Bone anchored hearing aids (BAHA) are a type of hearing aid solution that uses bone conduction to bring sound to the inner ear. BAHAs are designed for individuals who have hearing loss due to problems with the middle ear, outer ear, and those who cannot benefit from conventional hearing aids.
Also known as bone conduction hearing systems or osseointegrated devices, BAHAs are an innovative technology approved by the Food and Drug Administration to address certain types of hearing loss.
There are non-surgical and surgical options for bone conduction hearing systems.
Abilene Audiology provides counseling, support, and after care following the implantation of bone anchored hearing aids.
How do bone anchored hearing aids work?
The sound processor of the BAHA picks up sound waves, converts them into vibrations, and transmits them to the implant through the abutment. The BAHA then stimulates the inner ear, making sound perception possible.
What are the three main components of bone-anchored hearing aids?
A bone-anchored hearing aid consists of three main components:
- a small titanium implant surgically placed in the skull bone behind the ear
- an abutment that protrudes through the skin and connects to the implant
- a sound processor that attaches to the abutment
How will I know if I need a surgical or non-surgical system?
The specific type and degree of your hearing loss, the anatomy of your ears and head will determine if you need a surgical or non-surgical bone-anchored hearing system.
Below are some general considerations to help you determine which option would be best for you:
Surgical Bone Conduction Hearing Systems:
- Recommended for individuals with single-sided deafness or conductive or mixed hearing loss
- If you have a healthy skull bone that can support the implant
- If you have ear canal or middle ear blockages
Non-surgical Bone Conduction Hearing Systems:
- Recommended for individuals with mild to moderate conductive hearing loss
- If you have limited skull bone thickness, you may be considered for non-surgical bone conduction hearing system
- Ideal for individuals who want to try BAHAs but not yet ready to undergo surgery
Ultimately, the decision of whether to get a surgical or non-surgical bone conduction hearing system should be made in consultation with an Audiologist or ENT doctor.
Audiologists at Abilene Audiology are trained to perform a thorough evaluation of your hearing loss, conduct hearing tests, and discuss the pros and cons of each option to help determine which hearing solution is the best fit for you.
Frequently Asked Questions
Here are a few of the questions that patients frequently ask related to bone-anchored hearing aids. If you have a specific question that you need answered, please contact us.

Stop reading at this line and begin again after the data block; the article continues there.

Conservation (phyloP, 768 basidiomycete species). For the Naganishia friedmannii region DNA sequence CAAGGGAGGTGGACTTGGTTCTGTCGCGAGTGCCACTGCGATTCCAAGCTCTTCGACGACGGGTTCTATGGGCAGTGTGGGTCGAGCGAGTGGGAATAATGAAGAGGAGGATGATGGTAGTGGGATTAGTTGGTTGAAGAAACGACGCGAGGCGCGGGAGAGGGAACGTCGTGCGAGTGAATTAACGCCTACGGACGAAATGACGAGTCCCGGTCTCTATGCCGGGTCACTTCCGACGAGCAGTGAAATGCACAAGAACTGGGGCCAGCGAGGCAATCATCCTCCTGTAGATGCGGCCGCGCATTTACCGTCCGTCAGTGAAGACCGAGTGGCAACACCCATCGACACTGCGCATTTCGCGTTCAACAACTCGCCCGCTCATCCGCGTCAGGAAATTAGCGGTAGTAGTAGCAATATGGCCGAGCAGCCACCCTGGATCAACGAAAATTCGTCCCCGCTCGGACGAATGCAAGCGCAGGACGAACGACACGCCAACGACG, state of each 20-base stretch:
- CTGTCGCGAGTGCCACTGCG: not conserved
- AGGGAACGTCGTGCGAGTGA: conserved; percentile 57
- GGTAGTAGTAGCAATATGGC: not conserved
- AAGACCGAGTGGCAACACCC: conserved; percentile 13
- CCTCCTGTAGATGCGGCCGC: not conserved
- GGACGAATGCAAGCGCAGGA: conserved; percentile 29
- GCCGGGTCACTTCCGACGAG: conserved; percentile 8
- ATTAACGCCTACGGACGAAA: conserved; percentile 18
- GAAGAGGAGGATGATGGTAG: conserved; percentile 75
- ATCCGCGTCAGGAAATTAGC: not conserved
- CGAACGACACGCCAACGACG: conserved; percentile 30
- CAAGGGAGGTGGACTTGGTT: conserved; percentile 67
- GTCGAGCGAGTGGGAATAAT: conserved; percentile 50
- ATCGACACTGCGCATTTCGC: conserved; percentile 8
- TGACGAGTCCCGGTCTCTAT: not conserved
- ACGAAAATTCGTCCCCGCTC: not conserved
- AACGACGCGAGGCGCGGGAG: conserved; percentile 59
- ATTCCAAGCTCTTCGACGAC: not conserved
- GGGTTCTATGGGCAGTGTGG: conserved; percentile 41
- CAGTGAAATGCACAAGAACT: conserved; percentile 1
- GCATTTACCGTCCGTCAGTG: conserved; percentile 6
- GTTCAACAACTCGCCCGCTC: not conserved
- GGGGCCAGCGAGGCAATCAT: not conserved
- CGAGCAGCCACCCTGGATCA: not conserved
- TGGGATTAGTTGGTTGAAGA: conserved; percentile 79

Who can benefit from BAHAs?
Bone-anchored hearing aids are recommended for individuals with single-sided deafness, conductive or mixed hearing loss. Individuals with ear abnormalities or malformations can also benefit from bone-anchored hearing aids.
BAHAs can also be recommended for individuals who, for some reason, cannot wear or benefit from conventional hearing aids.
Overall, BAHAs can provide significant benefits for people with hearing loss, including improved speech understanding, better sound quality, and increased comfort and convenience compared to other hearing aid options. However, as with any medical device, there are risks associated with surgery and the use of the implant, and not everyone may be a suitable candidate for a BAHA.
What kinds of accessories work with bone-anchored hearing aids?
There are various accessories that are compatible with bone-anchored hearing aids (BAHAs) to improve functionality and enhance the overall listening experience.
Some of these accessories include:
- Remote controls
- FM systems
- Phone clips
- Smartphone apps
An audiologist can help you learn more about which accessories are compatible with your specific model of bone anchored hearing aid.
What is the difference between a cochlear implant and a bone anchored hearing aid?
Cochlear implants and bone anchored hearing aids work in different ways and are suited for different types of hearing loss.
Cochlear implants bypass the damaged hair cells in the inner ear and stimulate the auditory nerve directly. They are typically used for severe to profound sensorineural hearing loss.
Bone anchored hearing aids are suitable for individuals with conductive or mixed hearing loss, unilateral deafness, or other types of hearing loss that affect the middle or outer ear.
Both cochlear implants and bone anchored hearing aids are effective in improving hearing. However, they are designed to address different types of hearing loss and function in different ways.
An audiologist can help determine and recommend which device is the most appropriate for your unique hearing needs.
Bone Anchored Hearing Aids | Abilene Audiology Co., Abilene, TX
Hearing aids are the most common solution for hearing loss. But what if you can’t benefit from conventional hearing aids?
Bone anchored hearing aids might be the solution for you. To learn more about bone anchored hearing aids and other alternatives, schedule an appointment with our audiologists today!